He Knew Everyone: Man Ray Portraits

The recently published Man Ray Portraits: Paris-Hollywood-Paris, from the Man Ray Archives of the Centre Pompidou, presents 500 photographs from the photographer who knew everyone. The tome includes photographs of Marcel Duchamp, Giorgio de Chirico, Alexander Calder, Robert Desnos, Hilda Doolittle, Paul Eluard, Max Ernst, Max Jacob, James Joyce, Mina Loy, Raymond Queneau, Kurt Schwitters, Paul Valery, Dorothea Tanning, and on and on from members of the avant-garde, to ex-pats, to fashion and cinema stars. The photographs are a veritable who's who of artistic movements in or passing through Paris in the first half of the 2oth Century and document a time of seriousness (note the portrait of Ezra Pound) and a time of creative experiments (note the portrait of André Breton and his poem "Sunflower," written in 1923, a year before his Man Ray portrait.).

Ezra Pound, 1923. Copyright © Estate of Man Ray / courtesy Schirmer/Mosel.

André Breton, 1924. Copyright © Estate of Man Ray / courtesy Schirmer/Mosel.



André Breton
translated by Mark Polizzotti


The traveler who crossed Les Halles at summer's end   
Walked on tiptoe
Despair rolled its great handsome lilies across the sky   
And in her handbag was my dream that flask of salts   
That only God's godmother had breathed
Torpors unfurled like mist
At the Chien qui Fume
Where pro and con had just entered
They could hardly see the young woman and then only
     at an angle   
Was I dealing with the ambassadress of saltpeter   
Or with the white curve on black background we call thought The Innocents' Ball was in full swing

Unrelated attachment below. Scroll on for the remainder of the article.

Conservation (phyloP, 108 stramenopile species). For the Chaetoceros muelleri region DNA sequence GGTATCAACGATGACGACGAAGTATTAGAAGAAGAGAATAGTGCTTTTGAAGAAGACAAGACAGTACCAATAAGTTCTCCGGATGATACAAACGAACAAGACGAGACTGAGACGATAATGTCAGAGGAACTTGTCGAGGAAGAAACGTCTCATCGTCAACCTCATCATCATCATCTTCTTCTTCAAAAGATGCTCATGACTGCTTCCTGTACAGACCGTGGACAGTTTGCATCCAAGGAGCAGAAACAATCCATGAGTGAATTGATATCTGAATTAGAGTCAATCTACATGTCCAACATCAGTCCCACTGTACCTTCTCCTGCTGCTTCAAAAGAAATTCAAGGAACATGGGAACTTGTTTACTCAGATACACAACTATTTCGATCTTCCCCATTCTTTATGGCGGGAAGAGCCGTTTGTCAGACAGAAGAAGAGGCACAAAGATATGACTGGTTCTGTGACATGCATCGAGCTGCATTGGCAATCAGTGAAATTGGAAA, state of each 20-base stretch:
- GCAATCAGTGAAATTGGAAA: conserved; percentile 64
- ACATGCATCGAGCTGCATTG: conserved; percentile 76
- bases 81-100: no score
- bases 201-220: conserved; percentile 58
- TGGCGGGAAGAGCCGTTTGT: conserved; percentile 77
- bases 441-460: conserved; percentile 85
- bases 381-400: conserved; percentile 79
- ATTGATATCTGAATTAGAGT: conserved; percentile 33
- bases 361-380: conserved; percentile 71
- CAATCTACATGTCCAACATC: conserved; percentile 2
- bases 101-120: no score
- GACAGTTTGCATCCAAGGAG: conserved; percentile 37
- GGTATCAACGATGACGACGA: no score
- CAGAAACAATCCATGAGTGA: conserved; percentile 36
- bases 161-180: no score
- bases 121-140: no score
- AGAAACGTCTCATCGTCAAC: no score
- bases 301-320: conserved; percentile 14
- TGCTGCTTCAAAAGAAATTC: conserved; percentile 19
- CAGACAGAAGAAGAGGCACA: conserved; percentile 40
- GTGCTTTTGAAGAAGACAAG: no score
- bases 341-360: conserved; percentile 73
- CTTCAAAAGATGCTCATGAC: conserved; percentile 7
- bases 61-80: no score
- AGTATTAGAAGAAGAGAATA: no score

The Chinese lanterns slowly caught fire in chestnut trees   
The shadowless lady knelt on the Pont-au-Change   
On Rue Gît-le-Coeur the stamps had changed   
The night's promises had been kept at last
The carrier pigeons and emergency kisses
Merged with the beautiful stranger's breasts
Jutting beneath the crepe of perfect meanings   
A farm prospered in the heart of Paris
And its windows looked out on the Milky Way   
But no one lived there yet because of the guests
Guests who are known to be more faithful than ghosts   
Some like that woman appear to be swimming   
And a bit of their substance becomes part of love   
She internalizes them
I am the plaything of no sensory power
And yet the cricket who sang in hair of ash   
One evening near the statue of Etienne Marcel   
Threw me a knowing glance
Andre Breton it said pass

Translation reprinted with the permission of Mark Polizzotti. All Rights Reserved.

Categories: Portraits of Poets

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